By Dervilla Keegan
A stand off between the Standing Rock Sioux tribe and an oil company developing a pipeline in Dakota is “everybody’s battle”, and symbolises a greater struggle with the fossil fuel industry according to farmers and members of Love Leitrim community group.
Members stood in solidarity beside the iconic Eagles Rock in Leitrim, a landmark that wouldn’t be out of place in the Dakota plains, where thousands of tribal members and leaders have converged making a settlement in an effort to block the Dakota Access Pipeline.
The $3.8 billion pipeline planned would travel across four states and carry nearly half a million barrels of crude oil daily from the Bakken oil fields in North Dakota to Illinois. However, tribal leaders say the pipeline through their homeland threatens their water supply, and crosses over sacred burial and heritage sites.
Many campaigners see its construction as echoing back to the historical mistreatment of Native American tribes. The pipeline was scrapped from its original route near Bismarck, primarily an ethnically white area on concerns over health and well-being. Instead it was diverted to the Sioux area without consultation with the effected tribes. Famine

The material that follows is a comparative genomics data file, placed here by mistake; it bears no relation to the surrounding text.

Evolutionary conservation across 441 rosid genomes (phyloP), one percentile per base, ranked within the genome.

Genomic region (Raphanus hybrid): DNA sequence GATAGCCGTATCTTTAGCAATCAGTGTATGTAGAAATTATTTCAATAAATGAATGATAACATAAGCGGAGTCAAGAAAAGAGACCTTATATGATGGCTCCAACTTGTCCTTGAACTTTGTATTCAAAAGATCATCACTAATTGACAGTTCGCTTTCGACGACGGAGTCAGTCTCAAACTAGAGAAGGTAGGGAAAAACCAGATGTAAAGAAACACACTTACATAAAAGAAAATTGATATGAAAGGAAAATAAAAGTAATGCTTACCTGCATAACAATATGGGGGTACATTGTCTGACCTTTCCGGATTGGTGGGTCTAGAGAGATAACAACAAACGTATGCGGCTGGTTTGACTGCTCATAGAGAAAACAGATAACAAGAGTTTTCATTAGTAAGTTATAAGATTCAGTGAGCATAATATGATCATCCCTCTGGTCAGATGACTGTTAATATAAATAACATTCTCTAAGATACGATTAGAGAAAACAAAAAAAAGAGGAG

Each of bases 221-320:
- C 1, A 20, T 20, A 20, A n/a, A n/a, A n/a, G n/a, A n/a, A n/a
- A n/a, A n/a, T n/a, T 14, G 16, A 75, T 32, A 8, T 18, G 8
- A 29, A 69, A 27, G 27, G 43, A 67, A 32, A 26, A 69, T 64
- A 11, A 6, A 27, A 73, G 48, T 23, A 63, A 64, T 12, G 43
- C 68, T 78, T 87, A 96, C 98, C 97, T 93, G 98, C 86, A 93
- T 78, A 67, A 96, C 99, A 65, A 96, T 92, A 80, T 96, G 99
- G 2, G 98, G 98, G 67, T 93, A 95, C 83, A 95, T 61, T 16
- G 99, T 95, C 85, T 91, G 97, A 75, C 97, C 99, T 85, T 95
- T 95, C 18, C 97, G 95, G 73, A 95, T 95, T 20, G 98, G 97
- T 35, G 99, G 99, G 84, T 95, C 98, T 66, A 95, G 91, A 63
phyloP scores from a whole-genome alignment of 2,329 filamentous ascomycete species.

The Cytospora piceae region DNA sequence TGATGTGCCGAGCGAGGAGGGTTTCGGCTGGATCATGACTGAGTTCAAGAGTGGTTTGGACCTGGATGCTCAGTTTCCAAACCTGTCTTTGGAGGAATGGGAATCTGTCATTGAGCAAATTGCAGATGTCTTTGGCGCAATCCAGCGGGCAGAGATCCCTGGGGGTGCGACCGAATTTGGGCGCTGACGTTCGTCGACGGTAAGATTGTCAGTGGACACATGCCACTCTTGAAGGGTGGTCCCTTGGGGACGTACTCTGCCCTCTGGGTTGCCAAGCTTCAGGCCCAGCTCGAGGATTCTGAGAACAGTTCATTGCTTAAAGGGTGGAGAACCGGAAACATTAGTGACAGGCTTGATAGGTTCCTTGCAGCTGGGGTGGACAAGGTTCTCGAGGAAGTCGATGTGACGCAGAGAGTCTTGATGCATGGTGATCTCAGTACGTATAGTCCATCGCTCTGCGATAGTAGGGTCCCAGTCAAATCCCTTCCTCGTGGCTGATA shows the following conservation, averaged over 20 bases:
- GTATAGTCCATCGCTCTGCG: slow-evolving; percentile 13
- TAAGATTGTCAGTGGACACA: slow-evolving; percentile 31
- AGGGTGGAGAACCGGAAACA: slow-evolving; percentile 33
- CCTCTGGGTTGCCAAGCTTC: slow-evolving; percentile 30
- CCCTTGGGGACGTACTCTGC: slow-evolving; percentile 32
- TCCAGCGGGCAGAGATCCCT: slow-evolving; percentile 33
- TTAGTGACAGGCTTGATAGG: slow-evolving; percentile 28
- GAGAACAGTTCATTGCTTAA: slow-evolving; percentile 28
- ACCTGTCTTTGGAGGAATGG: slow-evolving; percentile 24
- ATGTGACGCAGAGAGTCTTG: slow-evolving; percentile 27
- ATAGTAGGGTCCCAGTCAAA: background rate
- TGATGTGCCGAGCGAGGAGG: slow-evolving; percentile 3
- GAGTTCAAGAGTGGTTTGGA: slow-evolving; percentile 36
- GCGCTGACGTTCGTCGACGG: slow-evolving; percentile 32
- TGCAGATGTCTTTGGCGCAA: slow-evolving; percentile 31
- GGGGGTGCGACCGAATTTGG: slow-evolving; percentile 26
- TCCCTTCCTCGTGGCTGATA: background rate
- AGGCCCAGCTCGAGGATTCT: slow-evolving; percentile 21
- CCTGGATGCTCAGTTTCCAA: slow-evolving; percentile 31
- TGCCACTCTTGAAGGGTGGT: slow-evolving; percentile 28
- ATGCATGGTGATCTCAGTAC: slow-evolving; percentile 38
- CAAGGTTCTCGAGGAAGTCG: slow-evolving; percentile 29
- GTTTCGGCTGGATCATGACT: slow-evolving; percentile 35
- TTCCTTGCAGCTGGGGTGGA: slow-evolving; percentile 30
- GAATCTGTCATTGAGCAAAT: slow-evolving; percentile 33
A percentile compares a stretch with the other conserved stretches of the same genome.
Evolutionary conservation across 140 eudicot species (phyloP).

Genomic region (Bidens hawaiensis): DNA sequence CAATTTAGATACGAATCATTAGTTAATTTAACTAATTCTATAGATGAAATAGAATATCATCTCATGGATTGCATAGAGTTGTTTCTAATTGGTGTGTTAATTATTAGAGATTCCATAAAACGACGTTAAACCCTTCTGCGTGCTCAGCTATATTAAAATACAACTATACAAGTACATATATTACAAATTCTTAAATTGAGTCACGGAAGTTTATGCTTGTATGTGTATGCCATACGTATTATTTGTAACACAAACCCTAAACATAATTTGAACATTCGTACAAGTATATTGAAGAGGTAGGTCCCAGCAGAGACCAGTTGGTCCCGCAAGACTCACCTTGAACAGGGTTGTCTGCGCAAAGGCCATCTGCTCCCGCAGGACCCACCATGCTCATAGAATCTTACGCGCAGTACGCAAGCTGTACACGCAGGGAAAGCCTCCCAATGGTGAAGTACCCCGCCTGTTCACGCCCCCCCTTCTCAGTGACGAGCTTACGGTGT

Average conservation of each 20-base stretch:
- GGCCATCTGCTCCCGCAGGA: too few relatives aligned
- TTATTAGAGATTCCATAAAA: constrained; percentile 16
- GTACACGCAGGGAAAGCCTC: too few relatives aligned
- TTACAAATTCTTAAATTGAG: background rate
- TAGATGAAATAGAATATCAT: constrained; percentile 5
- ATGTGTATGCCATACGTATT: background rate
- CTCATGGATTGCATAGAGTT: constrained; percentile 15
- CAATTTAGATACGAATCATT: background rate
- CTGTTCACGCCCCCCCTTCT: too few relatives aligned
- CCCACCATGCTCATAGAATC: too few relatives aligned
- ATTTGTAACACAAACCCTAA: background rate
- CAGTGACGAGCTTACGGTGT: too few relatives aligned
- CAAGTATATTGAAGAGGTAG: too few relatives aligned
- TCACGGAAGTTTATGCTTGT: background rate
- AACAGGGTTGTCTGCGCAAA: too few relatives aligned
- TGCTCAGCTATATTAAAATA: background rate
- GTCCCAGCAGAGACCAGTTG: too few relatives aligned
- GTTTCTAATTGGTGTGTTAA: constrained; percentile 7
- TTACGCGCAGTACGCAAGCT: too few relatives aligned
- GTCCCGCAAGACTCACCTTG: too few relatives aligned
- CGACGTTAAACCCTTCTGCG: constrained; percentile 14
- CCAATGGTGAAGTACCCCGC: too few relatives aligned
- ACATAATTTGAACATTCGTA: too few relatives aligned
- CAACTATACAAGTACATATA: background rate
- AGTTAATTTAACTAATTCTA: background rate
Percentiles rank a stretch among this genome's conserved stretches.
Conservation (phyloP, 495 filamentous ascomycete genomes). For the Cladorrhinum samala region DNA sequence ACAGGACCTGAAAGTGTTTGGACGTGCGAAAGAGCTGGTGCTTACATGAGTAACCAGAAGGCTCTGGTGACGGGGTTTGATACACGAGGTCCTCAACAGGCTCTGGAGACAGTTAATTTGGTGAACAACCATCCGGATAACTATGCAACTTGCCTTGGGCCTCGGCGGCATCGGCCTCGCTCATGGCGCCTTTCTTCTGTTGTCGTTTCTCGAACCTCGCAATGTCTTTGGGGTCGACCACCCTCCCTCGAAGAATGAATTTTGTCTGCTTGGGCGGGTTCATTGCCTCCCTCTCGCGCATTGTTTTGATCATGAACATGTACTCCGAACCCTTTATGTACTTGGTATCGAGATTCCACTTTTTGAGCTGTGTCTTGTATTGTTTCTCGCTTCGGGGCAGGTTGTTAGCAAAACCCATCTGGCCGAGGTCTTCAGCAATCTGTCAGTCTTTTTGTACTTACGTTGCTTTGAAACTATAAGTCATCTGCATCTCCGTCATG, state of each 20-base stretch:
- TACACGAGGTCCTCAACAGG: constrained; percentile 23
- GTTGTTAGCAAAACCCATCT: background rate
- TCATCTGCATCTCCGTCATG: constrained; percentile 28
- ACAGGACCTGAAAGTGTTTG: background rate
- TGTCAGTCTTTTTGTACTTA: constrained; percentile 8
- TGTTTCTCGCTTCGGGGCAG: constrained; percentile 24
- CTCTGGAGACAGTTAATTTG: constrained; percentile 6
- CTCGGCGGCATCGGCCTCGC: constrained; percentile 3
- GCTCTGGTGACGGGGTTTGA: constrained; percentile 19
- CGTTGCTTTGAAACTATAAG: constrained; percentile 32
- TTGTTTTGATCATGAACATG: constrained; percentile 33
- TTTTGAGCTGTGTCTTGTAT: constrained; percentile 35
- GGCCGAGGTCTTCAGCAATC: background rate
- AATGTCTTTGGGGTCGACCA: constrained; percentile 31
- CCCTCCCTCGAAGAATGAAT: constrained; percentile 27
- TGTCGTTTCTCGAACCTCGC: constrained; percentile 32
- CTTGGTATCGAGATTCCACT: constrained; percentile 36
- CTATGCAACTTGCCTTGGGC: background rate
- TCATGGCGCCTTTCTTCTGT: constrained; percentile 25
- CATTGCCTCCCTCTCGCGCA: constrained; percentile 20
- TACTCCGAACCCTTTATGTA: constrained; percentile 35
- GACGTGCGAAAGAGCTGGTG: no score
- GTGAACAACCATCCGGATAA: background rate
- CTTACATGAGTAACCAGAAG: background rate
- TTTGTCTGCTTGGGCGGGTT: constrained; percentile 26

The historical link between different tribes and Ireland since the time of the famine was not lost on the members of Love Leitrim. The Choctaw sent the equivalent of tens of thousands of dollars to the Irish during that period. Michael Gallagher one of the farmers wanted to send a message.
‘They are going through hard times now there and we want them to know that we haven’t forgotten and are there for them. We ask that their homeland be respected’
He also stressed, ‘We are simple people making a living from the land like our fathers before us. We hold a lot in common with the tribes affected. When your water is gone it’s gone forever, and we will have nothing to pass on to our children and grandchildren. We all have a duty to those who come after us”
Eddie Mitchell of Love Leitrim continued ‘We have our own struggles here with the oil and gas industry that’s a national struggle. But this is part of a greater fight with the fossil fuel industry worldwide. The experts are telling us when it comes to climate change we must keep two thirds of it in the ground. Then we shouldn’t keep pursuing it and risking peoples lives and livelihoods as we do that. That’s true for our brothers and sisters in Dakota, and true for us here as we call on all our politicians to back a ban on fracking in Ireland’.
He added, ‘This is everybody’s battle; each of us is affected by the burning of each other’s fuels. Its time for the greater good that we turn away from fossil fuels.“
A fundraiser is being held on Friday, 28 October in the Organic Centre, Rossinver, organised by Slow Food North West and all the proceeds are going to the tribal standoff in Standing Rock. https://www.eventbrite.ie/e/slow-food-fundraising-dinner-tickets-28451025784?aff=efbevent